The moral of the story? Stick with Abode. And if you decide to use PDF patterns that require A4 paper, go ahead and invest in a ream – it makes printing (with the right viewer) a breeze!
If you’re a long time reader of the site, you know that I have a slight problem with craft swaps. While I haven’t participated in as many the past year (in part because of time constraints, but there also seems to be a smaller number of ‘quick’, themed swaps), I couldn’t resist one of my favorites…. The Christmas Stocking Swap. After browsing my partner’s ‘wishlist’ and preferences, I made a list of what I’ll be making and set to work. My first project? Marbled ornaments. These are wonderfully easy to make, but take a while to dry (I like to rotate mine around a lot so they are really ‘swirly’) and best of all, look really impressive on a tree. I like to package them up in 3’s because they fit nicely inside a (decorated) Pringles canister. Hmmmm, guess I had better work on eating a can of chips next!
Have you ever had a project so messy that you have to vacuum immediately after you’re finished? This spider costume was one of them…. but at least it’s done! I had a lot of fun making this little guy – despite my issues with the cuddle fleece. I wound up omitting the contrast insert on the stomach of the costume. I had originally added it, but it looked terrible (it was also cuddle fleece) – the applique stitch matted the ‘fuzz’ in weird directions and it still continued to shed. I had tried ripping the stitches out, but wound up making a hole in it instead (see last week’s post on never making a mistake on cuddle fleece) and had to re-cut the front body section. Otherwise, this pattern went together without a hitch and Easton is super pleased with the end result.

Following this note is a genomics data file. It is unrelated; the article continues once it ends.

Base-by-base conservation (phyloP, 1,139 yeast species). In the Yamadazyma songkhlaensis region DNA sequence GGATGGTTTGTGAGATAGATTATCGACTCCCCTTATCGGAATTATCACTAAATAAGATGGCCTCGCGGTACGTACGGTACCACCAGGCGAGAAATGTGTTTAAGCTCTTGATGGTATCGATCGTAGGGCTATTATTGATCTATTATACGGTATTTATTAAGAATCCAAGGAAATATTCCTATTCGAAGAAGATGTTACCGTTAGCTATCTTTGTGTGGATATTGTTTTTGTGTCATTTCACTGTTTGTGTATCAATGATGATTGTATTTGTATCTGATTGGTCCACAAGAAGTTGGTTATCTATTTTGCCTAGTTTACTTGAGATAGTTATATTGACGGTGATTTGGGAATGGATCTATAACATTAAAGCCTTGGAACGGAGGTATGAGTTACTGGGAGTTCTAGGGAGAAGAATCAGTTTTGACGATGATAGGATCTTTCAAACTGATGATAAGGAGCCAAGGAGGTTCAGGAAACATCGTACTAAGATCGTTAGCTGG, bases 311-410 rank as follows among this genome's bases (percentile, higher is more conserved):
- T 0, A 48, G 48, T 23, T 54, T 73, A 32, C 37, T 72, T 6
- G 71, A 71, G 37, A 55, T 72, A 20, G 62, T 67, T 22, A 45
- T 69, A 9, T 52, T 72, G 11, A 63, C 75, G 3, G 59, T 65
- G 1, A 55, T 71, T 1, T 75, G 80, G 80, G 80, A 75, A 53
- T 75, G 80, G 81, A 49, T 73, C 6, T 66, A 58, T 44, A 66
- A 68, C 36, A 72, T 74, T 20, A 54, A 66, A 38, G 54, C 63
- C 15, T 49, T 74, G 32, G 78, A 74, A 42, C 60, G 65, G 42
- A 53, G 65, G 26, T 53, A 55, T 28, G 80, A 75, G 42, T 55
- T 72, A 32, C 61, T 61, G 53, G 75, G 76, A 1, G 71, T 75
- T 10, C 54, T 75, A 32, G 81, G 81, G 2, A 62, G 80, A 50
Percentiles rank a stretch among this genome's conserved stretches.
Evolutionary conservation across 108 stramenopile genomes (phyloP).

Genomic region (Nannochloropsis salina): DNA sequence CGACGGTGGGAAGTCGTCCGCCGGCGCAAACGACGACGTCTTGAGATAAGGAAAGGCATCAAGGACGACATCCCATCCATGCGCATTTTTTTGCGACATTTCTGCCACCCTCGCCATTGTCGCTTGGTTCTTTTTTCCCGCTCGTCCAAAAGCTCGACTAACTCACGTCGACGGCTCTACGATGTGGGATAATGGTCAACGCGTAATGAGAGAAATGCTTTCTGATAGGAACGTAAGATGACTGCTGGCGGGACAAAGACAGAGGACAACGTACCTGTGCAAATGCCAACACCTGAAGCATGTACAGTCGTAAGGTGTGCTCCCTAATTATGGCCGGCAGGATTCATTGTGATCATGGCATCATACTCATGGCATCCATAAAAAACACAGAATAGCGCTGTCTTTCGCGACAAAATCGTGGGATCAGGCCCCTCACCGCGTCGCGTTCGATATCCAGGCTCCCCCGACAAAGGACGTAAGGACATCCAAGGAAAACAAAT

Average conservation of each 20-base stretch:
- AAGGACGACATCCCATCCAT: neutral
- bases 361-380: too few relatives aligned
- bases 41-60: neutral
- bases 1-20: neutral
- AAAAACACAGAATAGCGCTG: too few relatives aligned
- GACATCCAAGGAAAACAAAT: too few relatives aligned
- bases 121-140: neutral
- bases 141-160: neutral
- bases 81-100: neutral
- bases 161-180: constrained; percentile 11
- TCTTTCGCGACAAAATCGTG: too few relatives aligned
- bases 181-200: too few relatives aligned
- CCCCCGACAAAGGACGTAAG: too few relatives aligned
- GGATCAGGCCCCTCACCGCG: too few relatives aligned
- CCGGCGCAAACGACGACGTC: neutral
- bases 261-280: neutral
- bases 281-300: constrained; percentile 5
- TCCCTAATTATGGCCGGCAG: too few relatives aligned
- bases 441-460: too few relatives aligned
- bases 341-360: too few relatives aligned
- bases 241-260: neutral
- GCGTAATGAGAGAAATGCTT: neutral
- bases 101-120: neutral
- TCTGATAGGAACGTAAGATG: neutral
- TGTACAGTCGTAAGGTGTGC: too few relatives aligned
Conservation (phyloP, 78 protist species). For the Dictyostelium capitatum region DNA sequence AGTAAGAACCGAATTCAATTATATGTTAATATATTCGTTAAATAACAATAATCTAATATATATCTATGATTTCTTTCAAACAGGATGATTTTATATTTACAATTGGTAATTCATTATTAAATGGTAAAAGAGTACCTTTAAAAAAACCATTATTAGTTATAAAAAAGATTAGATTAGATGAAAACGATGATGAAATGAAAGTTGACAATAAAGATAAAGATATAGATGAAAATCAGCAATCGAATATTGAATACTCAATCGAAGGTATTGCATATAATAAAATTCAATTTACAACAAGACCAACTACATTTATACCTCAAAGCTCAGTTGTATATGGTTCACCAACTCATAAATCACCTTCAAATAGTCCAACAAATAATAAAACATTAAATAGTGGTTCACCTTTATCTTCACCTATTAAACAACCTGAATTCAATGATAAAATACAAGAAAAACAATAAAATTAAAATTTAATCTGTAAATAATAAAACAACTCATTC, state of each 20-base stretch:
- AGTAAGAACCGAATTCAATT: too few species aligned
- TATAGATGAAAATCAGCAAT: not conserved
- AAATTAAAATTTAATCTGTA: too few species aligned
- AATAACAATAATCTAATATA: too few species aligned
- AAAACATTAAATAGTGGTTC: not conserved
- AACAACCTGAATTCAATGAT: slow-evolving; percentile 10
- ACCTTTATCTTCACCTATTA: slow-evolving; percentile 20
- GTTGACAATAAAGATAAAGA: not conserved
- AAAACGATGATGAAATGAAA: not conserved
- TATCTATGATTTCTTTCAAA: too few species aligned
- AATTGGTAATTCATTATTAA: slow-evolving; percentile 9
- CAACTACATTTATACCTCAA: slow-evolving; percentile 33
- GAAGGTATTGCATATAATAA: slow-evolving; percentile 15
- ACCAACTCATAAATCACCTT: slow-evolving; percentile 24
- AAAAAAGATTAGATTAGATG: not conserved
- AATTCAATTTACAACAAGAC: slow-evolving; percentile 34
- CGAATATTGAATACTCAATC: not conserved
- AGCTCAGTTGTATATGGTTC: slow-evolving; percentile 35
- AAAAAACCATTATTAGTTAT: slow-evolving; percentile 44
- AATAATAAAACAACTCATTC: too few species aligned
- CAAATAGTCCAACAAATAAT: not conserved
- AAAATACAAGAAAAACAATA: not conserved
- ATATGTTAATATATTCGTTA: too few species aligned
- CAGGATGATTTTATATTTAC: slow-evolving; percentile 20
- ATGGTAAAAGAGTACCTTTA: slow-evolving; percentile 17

I am now contemplating stringing some fishing wire though the ends of the arm and attaching them to Easton’s Under Armor so when he moves his arms the rest of the arms move too. I wonder what size needle I’d need for that?
I spent some time with the spider costume yesterday… I started with the headpiece since I was still pondering how to tackle the ‘eyes’ and I figured that this was the more difficult part of the costume as well. Besides the fact that I punished myself with one of the messiest fabrics ever (ultra cuddle ‘fleece’), I forgot that it’s a temperamental one as well – Note to self: Never make a mistake sewing with this material, you will never be able to find your stitches and will wind up ‘ripping’ the material instead. Thankfully, it was just the inside of the headpiece (I forgot to leave an opening for stuffing) and after I whipstitched it closed, you couldn’t tell the difference (the plus side on working with ultra cuddle is that it hides mistakes beautifully)! If it wasn’t for the fabric, this headpiece came together nicely and I love the shape of the head, it’s definitely bug-like!
I also figured out a solution to the eyes… bouncy balls! I found small little balls with eyes already printed on them in the Halloween toy section of Target.
I’m using E6000 glue to adhere them together in rows (they are drying in the photo) then plan on stacking a few more on top to give them a creepy spider look. Paired up with a set of fangs to wear, I think Easton should make a scarier spider (we’re attempting to stay away from the cutsie look on the package).